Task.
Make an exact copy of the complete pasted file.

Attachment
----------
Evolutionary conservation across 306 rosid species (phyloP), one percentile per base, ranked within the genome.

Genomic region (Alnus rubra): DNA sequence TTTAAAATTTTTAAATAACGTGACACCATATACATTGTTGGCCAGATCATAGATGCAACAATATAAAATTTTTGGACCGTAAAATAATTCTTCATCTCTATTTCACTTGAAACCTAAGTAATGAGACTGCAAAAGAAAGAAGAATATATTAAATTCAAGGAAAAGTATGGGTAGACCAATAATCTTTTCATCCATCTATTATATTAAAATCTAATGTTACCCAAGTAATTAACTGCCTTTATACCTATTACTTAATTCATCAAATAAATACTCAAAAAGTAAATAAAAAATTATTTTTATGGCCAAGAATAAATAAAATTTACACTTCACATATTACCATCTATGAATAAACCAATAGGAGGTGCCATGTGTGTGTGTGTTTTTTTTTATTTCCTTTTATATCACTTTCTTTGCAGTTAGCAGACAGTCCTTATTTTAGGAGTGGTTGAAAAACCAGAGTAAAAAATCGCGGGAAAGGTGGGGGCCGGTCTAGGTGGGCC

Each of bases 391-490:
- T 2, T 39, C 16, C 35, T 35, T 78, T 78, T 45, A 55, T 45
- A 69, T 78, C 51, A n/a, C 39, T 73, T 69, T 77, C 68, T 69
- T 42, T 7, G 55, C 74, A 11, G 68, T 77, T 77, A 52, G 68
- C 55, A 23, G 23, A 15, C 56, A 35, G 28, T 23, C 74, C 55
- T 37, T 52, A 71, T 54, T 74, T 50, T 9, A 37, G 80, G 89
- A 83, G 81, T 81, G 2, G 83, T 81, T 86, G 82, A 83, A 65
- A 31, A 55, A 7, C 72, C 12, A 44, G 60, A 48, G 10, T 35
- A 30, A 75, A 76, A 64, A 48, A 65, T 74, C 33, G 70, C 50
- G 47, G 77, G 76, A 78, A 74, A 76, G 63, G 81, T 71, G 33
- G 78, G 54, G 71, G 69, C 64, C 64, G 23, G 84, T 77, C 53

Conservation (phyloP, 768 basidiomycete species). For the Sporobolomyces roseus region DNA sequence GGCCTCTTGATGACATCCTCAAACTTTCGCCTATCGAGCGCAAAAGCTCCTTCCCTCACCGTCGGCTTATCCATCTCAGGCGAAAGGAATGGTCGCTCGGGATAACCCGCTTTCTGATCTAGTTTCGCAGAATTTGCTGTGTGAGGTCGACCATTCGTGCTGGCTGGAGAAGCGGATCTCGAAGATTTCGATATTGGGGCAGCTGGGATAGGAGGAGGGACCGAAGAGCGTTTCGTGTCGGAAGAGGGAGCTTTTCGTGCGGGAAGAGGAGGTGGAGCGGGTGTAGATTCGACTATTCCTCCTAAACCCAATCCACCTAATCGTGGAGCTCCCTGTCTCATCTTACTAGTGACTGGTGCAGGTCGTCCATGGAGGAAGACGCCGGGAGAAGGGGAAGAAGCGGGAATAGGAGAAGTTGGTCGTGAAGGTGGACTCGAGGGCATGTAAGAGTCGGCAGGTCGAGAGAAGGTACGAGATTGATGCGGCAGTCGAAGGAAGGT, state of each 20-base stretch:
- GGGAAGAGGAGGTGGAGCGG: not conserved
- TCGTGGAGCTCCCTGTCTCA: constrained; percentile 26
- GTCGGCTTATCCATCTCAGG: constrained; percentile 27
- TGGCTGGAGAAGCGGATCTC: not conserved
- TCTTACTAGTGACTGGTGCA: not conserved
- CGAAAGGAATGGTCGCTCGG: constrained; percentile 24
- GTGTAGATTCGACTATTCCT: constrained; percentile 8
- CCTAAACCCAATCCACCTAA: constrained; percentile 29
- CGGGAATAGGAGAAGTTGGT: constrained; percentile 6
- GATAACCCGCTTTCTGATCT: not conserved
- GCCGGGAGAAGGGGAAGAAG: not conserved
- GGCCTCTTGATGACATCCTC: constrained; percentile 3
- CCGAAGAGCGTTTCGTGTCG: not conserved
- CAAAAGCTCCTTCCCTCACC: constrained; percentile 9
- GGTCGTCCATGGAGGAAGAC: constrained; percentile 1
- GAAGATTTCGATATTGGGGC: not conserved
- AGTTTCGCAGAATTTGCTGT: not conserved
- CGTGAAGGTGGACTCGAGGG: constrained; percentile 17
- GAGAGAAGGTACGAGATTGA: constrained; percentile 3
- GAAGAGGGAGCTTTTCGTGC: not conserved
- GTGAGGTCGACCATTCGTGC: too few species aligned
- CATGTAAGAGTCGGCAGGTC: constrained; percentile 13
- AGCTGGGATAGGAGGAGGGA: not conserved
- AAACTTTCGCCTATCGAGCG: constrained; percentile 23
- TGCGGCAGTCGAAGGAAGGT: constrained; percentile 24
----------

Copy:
Evolutionary conservation across 306 rosid species (phyloP), one percentile per base, ranked within the genome.

Genomic region (Alnus rubra): DNA sequence TTTAAAATTTTTAAATAACGTGACACCATATACATTGTTGGCCAGATCATAGATGCAACAATATAAAATTTTTGGACCGTAAAATAATTCTTCATCTCTATTTCACTTGAAACCTAAGTAATGAGACTGCAAAAGAAAGAAGAATATATTAAATTCAAGGAAAAGTATGGGTAGACCAATAATCTTTTCATCCATCTATTATATTAAAATCTAATGTTACCCAAGTAATTAACTGCCTTTATACCTATTACTTAATTCATCAAATAAATACTCAAAAAGTAAATAAAAAATTATTTTTATGGCCAAGAATAAATAAAATTTACACTTCACATATTACCATCTATGAATAAACCAATAGGAGGTGCCATGTGTGTGTGTGTTTTTTTTTATTTCCTTTTATATCACTTTCTTTGCAGTTAGCAGACAGTCCTTATTTTAGGAGTGGTTGAAAAACCAGAGTAAAAAATCGCGGGAAAGGTGGGGGCCGGTCTAGGTGGGCC

Each of bases 391-490:
- T 2, T 39, C 16, C 35, T 35, T 78, T 78, T 45, A 55, T 45
- A 69, T 78, C 51, A n/a, C 39, T 73, T 69, T 77, C 68, T 69
- T 42, T 7, G 55, C 74, A 11, G 68, T 77, T 77, A 52, G 68
- C 55, A 23, G 23, A 15, C 56, A 35, G 28, T 23, C 74, C 55
- T 37, T 52, A 71, T 54, T 74, T 50, T 9, A 37, G 80, G 89
- A 83, G 81, T 81, G 2, G 83, T 81, T 86, G 82, A 83, A 65
- A 31, A 55, A 7, C 72, C 12, A 44, G 60, A 48, G 10, T 35
- A 30, A 75, A 76, A 64, A 48, A 65, T 74, C 33, G 70, C 50
- G 47, G 77, G 76, A 78, A 74, A 76, G 63, G 81, T 71, G 33
- G 78, G 54, G 71, G 69, C 64, C 64, G 23, G 84, T 77, C 53

Conservation (phyloP, 768 basidiomycete species). For the Sporobolomyces roseus region DNA sequence GGCCTCTTGATGACATCCTCAAACTTTCGCCTATCGAGCGCAAAAGCTCCTTCCCTCACCGTCGGCTTATCCATCTCAGGCGAAAGGAATGGTCGCTCGGGATAACCCGCTTTCTGATCTAGTTTCGCAGAATTTGCTGTGTGAGGTCGACCATTCGTGCTGGCTGGAGAAGCGGATCTCGAAGATTTCGATATTGGGGCAGCTGGGATAGGAGGAGGGACCGAAGAGCGTTTCGTGTCGGAAGAGGGAGCTTTTCGTGCGGGAAGAGGAGGTGGAGCGGGTGTAGATTCGACTATTCCTCCTAAACCCAATCCACCTAATCGTGGAGCTCCCTGTCTCATCTTACTAGTGACTGGTGCAGGTCGTCCATGGAGGAAGACGCCGGGAGAAGGGGAAGAAGCGGGAATAGGAGAAGTTGGTCGTGAAGGTGGACTCGAGGGCATGTAAGAGTCGGCAGGTCGAGAGAAGGTACGAGATTGATGCGGCAGTCGAAGGAAGGT, state of each 20-base stretch:
- GGGAAGAGGAGGTGGAGCGG: not conserved
- TCGTGGAGCTCCCTGTCTCA: constrained; percentile 26
- GTCGGCTTATCCATCTCAGG: constrained; percentile 27
- TGGCTGGAGAAGCGGATCTC: not conserved
- TCTTACTAGTGACTGGTGCA: not conserved
- CGAAAGGAATGGTCGCTCGG: constrained; percentile 24
- GTGTAGATTCGACTATTCCT: constrained; percentile 8
- CCTAAACCCAATCCACCTAA: constrained; percentile 29
- CGGGAATAGGAGAAGTTGGT: constrained; percentile 6
- GATAACCCGCTTTCTGATCT: not conserved
- GCCGGGAGAAGGGGAAGAAG: not conserved
- GGCCTCTTGATGACATCCTC: constrained; percentile 3
- CCGAAGAGCGTTTCGTGTCG: not conserved
- CAAAAGCTCCTTCCCTCACC: constrained; percentile 9
- GGTCGTCCATGGAGGAAGAC: constrained; percentile 1
- GAAGATTTCGATATTGGGGC: not conserved
- AGTTTCGCAGAATTTGCTGT: not conserved
- CGTGAAGGTGGACTCGAGGG: constrained; percentile 17
- GAGAGAAGGTACGAGATTGA: constrained; percentile 3
- GAAGAGGGAGCTTTTCGTGC: not conserved
- GTGAGGTCGACCATTCGTGC: too few species aligned
- CATGTAAGAGTCGGCAGGTC: constrained; percentile 13
- AGCTGGGATAGGAGGAGGGA: not conserved
- AAACTTTCGCCTATCGAGCG: constrained; percentile 23
- TGCGGCAGTCGAAGGAAGGT: constrained; percentile 24